Come On, Leroy, Show Me Something: The Last Dragon (1985)

One of my unofficial life goals is to find the quintessential 80's movie, which does suggest something like The Breakfast Club or Top Gun, wherein it is a cool and well-received film that has managed to attain a timeless appeal.  This is not what I think of when I think of the ideal movie to reflect 80's cinema, I want something, instead, that is so absurdly indicative of the era and all of its will excess as to live in a world entirely all its own.  As it stands two films that reflect this quite well in my mind are Earth Girls Are Easy and Miami Connection, both being completely insane and relatively lesser known for the time.  Nonetheless, between fashions that became dated within the year of the film and soundtracks so influenced by musical shifts from the 80's as to have a place on MTV Classic, more so that their own films.  This quest is completely arbitrary so when I do discover new additions to the choices, I usually just dump them into a Letterboxd list for future reference, making discoveries quite rewarding.  When I began pulling films together for my kung-fu marathon I certainly would never have guessed that any of the films from the marathon would possibly make it into the consideration for quintessential eighties film, but I had also never heard about The Last Dragon prior to it being suggested as an addition to the month of film viewing.  What exists with The Last Dragon is a endearing homage to all things Bruce Lee, that takes a note out of music/dance based films from the time like House Party and Girls Just Wanna Have Fun, while also embracing the post-punk anarchism that has made works like Repo Man and Jubilee possess a long established identity as counter cinema.  Everything about The Last Dragon could have only existed in 1985 and it is a gift of magnificent proportions, proving to be nothing short of a time capsule for what was considered to be cool to urban communities, while creating a surprisingly poignant narrative about race and capitalist privilege.  Furthermore, if one were to consider The Wu-Tang Clan's embracing of kung fu as a pinnacle of its cultural influence, The Last Dragon is certainly one of the more absurd results of its then rising pertinence.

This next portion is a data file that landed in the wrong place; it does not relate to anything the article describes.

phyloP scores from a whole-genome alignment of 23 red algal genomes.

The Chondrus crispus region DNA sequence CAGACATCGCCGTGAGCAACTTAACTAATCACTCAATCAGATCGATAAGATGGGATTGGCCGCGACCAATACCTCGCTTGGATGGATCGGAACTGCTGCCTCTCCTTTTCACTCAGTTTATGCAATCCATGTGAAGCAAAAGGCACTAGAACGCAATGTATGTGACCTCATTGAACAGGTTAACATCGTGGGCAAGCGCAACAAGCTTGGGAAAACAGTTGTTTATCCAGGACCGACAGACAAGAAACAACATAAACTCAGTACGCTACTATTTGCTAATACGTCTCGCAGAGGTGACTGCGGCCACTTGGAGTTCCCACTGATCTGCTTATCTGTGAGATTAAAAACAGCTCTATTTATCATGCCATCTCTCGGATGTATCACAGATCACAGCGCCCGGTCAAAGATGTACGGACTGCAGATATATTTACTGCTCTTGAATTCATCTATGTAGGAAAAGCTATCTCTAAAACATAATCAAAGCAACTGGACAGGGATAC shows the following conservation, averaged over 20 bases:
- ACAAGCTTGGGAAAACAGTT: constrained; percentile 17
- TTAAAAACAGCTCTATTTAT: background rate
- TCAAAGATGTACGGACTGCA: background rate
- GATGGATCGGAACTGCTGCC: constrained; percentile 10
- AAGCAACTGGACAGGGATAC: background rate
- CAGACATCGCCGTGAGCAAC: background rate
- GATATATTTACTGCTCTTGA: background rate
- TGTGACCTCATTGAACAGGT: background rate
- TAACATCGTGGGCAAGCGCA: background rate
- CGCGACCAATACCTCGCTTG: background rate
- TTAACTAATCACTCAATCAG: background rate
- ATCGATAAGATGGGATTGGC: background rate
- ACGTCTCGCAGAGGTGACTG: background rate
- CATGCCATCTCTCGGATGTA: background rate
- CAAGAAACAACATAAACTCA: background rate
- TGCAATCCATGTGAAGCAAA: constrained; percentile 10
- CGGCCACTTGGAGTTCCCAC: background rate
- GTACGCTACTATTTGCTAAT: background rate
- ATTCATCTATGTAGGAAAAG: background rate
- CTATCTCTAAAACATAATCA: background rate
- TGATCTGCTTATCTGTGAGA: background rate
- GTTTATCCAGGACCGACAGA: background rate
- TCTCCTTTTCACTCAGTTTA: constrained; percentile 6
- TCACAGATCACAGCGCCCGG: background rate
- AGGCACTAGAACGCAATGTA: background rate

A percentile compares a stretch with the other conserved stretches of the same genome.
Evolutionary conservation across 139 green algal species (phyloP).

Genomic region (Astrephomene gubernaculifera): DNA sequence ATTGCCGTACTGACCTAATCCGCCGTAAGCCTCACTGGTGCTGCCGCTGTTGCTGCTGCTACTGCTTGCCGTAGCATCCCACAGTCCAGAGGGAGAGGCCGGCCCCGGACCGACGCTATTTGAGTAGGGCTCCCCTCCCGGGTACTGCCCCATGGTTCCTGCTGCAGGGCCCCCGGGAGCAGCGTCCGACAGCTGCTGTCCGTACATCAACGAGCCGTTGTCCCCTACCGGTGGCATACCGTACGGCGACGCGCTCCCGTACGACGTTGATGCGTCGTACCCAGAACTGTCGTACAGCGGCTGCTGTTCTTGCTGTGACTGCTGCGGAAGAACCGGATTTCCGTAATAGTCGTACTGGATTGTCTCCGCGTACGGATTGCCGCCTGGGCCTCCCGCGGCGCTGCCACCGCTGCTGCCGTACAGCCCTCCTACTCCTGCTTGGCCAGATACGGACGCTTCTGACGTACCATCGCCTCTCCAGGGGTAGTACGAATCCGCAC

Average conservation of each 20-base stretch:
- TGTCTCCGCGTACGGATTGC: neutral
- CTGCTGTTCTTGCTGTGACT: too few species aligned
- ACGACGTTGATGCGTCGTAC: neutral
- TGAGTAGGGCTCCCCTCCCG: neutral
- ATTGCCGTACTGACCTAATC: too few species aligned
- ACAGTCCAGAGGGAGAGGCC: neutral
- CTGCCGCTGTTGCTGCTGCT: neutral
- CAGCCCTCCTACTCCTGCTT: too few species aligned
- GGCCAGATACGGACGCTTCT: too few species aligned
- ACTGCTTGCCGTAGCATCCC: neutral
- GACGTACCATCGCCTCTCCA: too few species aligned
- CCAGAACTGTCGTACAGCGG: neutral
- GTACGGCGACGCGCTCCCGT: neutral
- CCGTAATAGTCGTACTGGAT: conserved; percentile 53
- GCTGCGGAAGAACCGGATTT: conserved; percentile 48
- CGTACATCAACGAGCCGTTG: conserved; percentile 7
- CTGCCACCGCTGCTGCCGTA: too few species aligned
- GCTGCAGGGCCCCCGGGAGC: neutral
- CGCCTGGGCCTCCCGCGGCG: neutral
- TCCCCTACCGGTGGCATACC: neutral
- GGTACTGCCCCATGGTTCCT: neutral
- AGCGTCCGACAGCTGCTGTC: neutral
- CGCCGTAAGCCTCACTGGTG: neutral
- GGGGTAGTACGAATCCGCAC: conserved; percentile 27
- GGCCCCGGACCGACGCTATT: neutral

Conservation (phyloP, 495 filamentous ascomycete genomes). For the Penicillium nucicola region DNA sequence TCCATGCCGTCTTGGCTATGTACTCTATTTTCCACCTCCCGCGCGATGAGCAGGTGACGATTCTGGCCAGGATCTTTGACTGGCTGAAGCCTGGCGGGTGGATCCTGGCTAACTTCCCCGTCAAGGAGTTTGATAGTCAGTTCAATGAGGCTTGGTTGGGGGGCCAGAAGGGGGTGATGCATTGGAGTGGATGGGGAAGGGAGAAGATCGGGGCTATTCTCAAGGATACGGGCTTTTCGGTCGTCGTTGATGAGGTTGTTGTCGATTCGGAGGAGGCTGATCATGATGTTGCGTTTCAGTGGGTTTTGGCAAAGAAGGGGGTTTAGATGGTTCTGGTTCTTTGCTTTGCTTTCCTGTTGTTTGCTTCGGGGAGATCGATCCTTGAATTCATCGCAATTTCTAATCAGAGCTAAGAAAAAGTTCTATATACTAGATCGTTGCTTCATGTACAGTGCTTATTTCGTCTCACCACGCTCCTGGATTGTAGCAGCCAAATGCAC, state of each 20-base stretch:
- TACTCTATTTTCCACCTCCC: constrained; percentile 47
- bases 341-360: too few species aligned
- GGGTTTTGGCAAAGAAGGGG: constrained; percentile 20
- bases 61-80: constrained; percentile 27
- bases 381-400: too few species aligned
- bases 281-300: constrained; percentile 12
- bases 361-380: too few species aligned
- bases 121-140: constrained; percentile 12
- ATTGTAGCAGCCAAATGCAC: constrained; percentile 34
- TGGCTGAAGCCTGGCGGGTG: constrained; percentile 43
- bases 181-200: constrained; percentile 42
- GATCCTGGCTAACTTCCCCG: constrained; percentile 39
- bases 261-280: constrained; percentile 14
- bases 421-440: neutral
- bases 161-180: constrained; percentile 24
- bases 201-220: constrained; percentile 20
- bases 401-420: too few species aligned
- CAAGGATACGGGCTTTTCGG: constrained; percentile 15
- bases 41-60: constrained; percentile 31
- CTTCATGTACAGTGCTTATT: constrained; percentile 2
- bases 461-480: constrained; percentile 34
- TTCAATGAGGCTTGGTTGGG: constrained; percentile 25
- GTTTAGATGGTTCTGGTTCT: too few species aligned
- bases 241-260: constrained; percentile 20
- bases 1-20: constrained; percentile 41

The Last Dragon focuses on the character of Leroy Green (Taimak) whose sole vision in life is to become a martial arts master, under the enigmatic tutelage of an ancient sage.  What makes this quest rather unusual, however, is that Leroy is undertaking his quest, not in an ancient Chinese temple, but in the streets of New York City, where urban gangs run things and all youth seem transfixed on making their presence known on a local music revue show run by the charming Laura Charles (Vanity).  Leroy would seem quite content to continue on his existence detached from these issues, where it not for a sudden concern by local gang leader Sho'nuff The Shogun of Harlem (Julius Carry) finding it necessary to challenge Leroy for kung fu master supremacy.  Furthermore, when a rich video game and television producer named Eddie Arkadian (Christopher Murney) feels it necessary to place his new girlfriend in the music business, he attempts to kidnap Laura and force her into agreeing to have say in the shows music.  Leroy steps in to intervene in the attack, thus gaining the affections of Laura, as well as the ill-will of Eddie.  All the while, Sho'nuff continues to pester Leroy, whose poise frustrates the enraged fighter, so much so that he attacks Leroy's family business as a means to draw him out of his zen detachment.  Meanwhile, Leroy who is still on his quest to find out who the master truly is becomes more involved in the villainy of Eddie who eventually does kidnap Laura, demanding that Leroy should show up to the studio to win her back, although he fails to mention that the entire thing will be taped and serve as a large scale martial arts battle, that Eddie hopes will bring tons of new viewership to  his production.  This battle involves all the most brutish and maniacal of gang lords, who Leroy takes down one by one, yet when the entirety of the gang world attacks, Leroy is aided by his dojo members whose skills make quick work of the untrained fighters of the gangs.  Eddie then lures Leroy underground where he fights Sho'nuff one on one, realizing that Sho'nuff possesses unusual skills and powers.  Yet, thinking back upon the words of his sage, Leroy realizes he too is a master, thus turning into a electrified new fighter that overcomes Sho'nuff and even stops a bullet with his mouth when Eddie attacks, thus saving Laura and certifying his place as the true master of martial arts in urban New York.